Muslim Pilgrimage in Bali

Muslim Pilgrimage in Bali

In Indonesia, ziarah or pilgrimage to sacred sites is a booming industry: every day, thousands of Muslims make a pilgrimage to the graves of Muslim saints on Java, but increasingly also to graves on Bali, a Hindu island. Syaifudin Zuhri saw ziarah on Bali become a phenomenon among Javanese Muslims.

Ziarah to the graves of the Nine Saints of Java (Walisanga) is a widely performed pilgrimage among Indonesian Muslims, but it is not the only one. Muslims also make pilgrimage to the graves of the seven Muslim saints (Wali Pitu) on Bali. This may seem surprising, since Bali is a prominent Hindu island and a ‘Hindu museum’ in contemporary Islamised Indonesia. Muslims form a small minority group on the island and are known for their foreign origins. They trace their origins mainly to the settlers from Java, the Buginese from South Sulawesi (Makassar), the Sasak from Lombok, and to Balinese Muslim converts, particularly the commoners who do not belong to the three Balinese castes (triwangsa).

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Visualising the Wali Pitu

Wali Pitu refers to seven individuals deemed Muslim saints whose graves are located on Bali. They are Habib Umar bin Maulana Yusuf Al-Maghribi, Habib Ali bin Abu Bakar al-Khamid, Habib Ali bin Zainal Abidin al-Idrus, Habib Ali bin Umar Bafaqih, Shaykh Yusuf al-Baghdi, The Kwan Lie or Shaykh Abdul Qadir Muhammad, and Mas Sepuh or Raden Amangkuningrat. Four of the Wali Pitu members bear the honorific title habib, the equivalent of sayyid (male descendants of the Prophet Muhammad), whereas two have the title shaykh, particularly referring to non-sayyid Arab descents, and one has the title raden, designating a noble aristocratic origin from Java. The mix of foreign (Arab and Chinese) and Javanese saints is similar to that of the Javanese Walisanga.

The Wali Pitu concept comes from a Javanese religious leader or kyai, Toyyib Zaen Arifin (1925–2001). He claimed to have heard a divine voice (hatif) in Javanese instructing him to go and find the graves of seven Muslim saints on Bali in 1992. Following the instruction, Arifin established his pseudo-Sufi congregation named Al-Jamali, exclusively intended for Javanese Muslims living on Bali. Since the foundation of Al-Jamali, Arifin has regularly visited Bali to lead the rite of reciting the Nur al-Burhan, the hagiographical text of the Persian Sufi, Abdul Qadir al-Jilani (1077–1166).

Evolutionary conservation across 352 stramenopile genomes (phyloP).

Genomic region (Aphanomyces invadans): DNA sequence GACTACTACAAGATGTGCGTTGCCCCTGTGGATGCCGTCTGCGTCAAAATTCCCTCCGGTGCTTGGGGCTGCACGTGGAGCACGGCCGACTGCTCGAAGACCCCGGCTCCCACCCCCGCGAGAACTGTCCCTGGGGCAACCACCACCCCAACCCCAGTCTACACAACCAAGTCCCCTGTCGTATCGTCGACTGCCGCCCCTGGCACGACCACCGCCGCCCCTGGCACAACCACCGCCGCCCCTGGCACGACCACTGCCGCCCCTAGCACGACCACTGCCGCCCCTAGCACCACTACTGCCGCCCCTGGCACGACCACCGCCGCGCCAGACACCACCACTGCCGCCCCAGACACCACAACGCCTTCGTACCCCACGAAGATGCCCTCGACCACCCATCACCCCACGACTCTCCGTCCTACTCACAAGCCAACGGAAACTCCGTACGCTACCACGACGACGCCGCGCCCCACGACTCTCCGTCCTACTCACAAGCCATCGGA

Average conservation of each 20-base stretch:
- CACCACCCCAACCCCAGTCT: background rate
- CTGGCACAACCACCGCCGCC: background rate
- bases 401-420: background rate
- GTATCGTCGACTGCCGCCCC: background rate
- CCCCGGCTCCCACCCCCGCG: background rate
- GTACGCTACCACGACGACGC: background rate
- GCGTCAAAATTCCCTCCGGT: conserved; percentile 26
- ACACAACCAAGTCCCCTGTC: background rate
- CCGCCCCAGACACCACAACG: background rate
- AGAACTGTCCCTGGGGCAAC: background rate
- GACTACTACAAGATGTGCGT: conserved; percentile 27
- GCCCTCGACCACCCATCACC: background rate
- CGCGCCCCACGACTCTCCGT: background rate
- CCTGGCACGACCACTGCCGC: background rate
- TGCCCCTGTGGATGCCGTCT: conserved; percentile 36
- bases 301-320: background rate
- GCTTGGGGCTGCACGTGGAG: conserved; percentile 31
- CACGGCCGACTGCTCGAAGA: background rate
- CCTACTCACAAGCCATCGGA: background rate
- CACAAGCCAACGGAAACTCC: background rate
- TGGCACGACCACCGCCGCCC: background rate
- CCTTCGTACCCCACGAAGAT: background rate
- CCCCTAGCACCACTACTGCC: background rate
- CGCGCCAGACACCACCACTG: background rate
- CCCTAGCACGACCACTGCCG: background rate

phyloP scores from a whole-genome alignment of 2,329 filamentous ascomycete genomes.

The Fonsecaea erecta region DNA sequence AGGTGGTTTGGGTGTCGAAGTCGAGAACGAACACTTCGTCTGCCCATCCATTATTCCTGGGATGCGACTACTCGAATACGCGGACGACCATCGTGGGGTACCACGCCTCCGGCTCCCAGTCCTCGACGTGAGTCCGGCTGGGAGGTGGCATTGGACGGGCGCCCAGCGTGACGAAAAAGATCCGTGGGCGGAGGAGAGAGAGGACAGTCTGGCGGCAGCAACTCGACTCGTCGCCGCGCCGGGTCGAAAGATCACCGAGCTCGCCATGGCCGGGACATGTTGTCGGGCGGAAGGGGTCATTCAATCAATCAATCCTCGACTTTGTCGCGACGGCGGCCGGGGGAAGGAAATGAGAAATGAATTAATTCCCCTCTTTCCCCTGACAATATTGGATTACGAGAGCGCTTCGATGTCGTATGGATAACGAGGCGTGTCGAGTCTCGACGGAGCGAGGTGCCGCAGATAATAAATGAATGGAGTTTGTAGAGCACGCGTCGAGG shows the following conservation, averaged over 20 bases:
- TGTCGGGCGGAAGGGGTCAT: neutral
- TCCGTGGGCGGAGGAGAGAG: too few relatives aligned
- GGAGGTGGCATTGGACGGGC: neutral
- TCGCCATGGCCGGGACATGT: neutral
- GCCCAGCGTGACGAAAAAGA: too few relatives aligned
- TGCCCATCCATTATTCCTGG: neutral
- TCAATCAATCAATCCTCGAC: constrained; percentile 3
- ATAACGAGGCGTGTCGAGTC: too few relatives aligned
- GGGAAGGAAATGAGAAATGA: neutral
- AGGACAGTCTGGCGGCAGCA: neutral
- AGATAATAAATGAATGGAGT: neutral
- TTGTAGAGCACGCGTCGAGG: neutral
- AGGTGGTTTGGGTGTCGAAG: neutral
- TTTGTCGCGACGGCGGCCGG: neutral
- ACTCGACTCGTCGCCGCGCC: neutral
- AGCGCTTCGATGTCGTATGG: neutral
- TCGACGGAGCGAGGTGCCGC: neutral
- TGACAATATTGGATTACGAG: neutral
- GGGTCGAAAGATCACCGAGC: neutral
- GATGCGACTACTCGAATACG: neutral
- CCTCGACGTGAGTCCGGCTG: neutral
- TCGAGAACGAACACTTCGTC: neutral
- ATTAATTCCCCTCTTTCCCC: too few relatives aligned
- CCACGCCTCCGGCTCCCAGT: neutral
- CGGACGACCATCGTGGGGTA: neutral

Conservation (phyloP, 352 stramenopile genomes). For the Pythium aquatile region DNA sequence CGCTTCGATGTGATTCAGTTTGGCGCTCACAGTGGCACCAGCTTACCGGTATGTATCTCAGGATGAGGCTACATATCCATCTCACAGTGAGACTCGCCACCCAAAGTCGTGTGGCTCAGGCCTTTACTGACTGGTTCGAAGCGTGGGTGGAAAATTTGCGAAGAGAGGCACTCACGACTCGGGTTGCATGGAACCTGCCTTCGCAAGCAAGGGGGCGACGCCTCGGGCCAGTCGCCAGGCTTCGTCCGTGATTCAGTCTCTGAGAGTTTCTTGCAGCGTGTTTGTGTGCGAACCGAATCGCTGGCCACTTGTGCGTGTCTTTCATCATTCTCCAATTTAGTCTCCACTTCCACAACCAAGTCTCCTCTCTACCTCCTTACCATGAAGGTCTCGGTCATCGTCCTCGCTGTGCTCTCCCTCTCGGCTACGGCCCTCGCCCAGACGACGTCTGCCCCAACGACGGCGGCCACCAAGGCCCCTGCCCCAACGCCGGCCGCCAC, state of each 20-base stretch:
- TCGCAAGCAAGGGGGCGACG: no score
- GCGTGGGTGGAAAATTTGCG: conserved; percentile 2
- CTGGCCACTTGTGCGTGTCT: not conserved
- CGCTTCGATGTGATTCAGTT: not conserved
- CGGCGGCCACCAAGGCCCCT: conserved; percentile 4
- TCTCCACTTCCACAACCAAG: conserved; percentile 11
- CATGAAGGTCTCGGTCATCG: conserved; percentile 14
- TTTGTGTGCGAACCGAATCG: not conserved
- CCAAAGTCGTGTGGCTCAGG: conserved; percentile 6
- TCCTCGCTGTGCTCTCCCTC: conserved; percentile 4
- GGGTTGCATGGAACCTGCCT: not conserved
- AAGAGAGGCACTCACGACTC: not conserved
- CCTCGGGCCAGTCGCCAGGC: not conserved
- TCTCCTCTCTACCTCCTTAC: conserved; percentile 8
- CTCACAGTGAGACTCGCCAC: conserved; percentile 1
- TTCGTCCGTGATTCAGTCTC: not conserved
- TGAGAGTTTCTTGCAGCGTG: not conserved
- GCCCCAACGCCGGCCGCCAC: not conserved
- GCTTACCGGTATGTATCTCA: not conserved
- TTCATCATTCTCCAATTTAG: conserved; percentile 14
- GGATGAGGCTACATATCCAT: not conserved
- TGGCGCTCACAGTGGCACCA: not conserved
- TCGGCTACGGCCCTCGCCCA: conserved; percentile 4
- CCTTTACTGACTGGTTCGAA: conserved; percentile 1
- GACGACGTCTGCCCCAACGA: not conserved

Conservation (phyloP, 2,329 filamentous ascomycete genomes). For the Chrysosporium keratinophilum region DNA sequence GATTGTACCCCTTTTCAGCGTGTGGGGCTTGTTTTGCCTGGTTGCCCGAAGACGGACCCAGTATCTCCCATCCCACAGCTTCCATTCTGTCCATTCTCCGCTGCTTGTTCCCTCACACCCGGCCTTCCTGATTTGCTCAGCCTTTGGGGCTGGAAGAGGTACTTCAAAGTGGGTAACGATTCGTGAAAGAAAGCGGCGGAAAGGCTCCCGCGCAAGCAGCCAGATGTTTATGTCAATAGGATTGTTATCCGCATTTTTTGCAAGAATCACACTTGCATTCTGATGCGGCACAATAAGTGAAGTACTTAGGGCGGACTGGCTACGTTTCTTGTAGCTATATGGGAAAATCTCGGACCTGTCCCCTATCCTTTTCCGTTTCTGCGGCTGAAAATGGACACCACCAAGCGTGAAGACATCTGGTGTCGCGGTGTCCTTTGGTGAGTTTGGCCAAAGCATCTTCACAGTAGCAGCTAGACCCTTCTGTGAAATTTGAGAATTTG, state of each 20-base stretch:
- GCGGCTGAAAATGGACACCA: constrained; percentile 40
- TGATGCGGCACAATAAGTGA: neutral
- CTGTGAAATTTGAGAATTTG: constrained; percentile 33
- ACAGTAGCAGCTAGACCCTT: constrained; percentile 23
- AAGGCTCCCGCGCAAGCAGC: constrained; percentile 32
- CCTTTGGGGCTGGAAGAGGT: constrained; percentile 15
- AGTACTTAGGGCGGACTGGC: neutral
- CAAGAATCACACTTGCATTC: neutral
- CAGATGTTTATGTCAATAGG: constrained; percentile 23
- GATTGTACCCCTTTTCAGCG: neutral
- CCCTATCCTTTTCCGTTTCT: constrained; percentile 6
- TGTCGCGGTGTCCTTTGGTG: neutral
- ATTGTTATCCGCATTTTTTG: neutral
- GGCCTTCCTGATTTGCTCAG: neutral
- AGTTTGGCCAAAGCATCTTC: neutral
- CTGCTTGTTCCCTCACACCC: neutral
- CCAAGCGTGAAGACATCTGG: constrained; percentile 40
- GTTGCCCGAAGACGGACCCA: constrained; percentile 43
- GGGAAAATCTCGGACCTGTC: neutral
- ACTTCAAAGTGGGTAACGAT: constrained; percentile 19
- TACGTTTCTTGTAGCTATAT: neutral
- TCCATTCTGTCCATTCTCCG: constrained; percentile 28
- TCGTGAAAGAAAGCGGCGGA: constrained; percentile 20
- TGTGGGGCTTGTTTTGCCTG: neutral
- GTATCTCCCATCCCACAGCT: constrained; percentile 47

After six years, Arifin eventually identified all seven graves of the Wali Pitu and documented his discovery through the publication of Manakib Wali Pitu, the hagiography of the seven saints, in 1998. This hagiography is the earliest textual source on the Wali Pitu. Importantly, Arifin and the members of Al-Jamali also created the visualisation of the Wali Pitu, with Arifin’s photo and Al-Jamali’s logo on the bottom left and right of the Wali Pitu image. They actively organised the haul (annual commemoration) of the Wali Pitu and promoted it by giving sermons and distributing brochures. Arifin also invited Javanese Muslims to visit Bali and perform the pilgrimage. Ziarah to the graves of Wali Pitu grew to be big business in Bali, involving a vast number of ziarah entrepreneurs – including religious leaders specialising in pilgrimage (kyai ziarah), tourist guides, travel agencies, and organisers of religious tourism (wisata religi). When visiting the graves of Wali Pitu in 2016, I met hundreds of pilgrims every day, particularly Javanese Muslims, performing pilgrimage to the graves of Wali Pitu through wisata religi.

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Hindu-Muslim pilgrims at the grave of Mas Sepuh

Despite the rising popularity of wisata religi to the graves of the Wali Pitu among Javanese Muslims, Wali Pitu as a discourse is contested and, to some extent, problematic. For Muslims residing on Bali, especially non-Javanese Muslims – such as Buginese and Balinese – the Wali Pitu represents a Javanese invasion of their religion and culture. They consider it as a Javanese invention for the sake of tourism and even, at worst, as a threat to the Islamic faith or sinful idolatry (shirk). However, in the case of the grave-turned-temple of Mas Sepuh in the Hindu village Seseh, which is one of the most visited graves of the Wali Pitu, the controversy is less, as the grave welcomes both Muslim and Hindu pilgrims: they see the grave as a burial site of their prince.

Further reading: Wali Pitu and Muslim Pilgrimage in Bali, Indonesia: Inventing a Sacred Tradition, by Syaifudin Zuhri. Leiden University Press, 2022.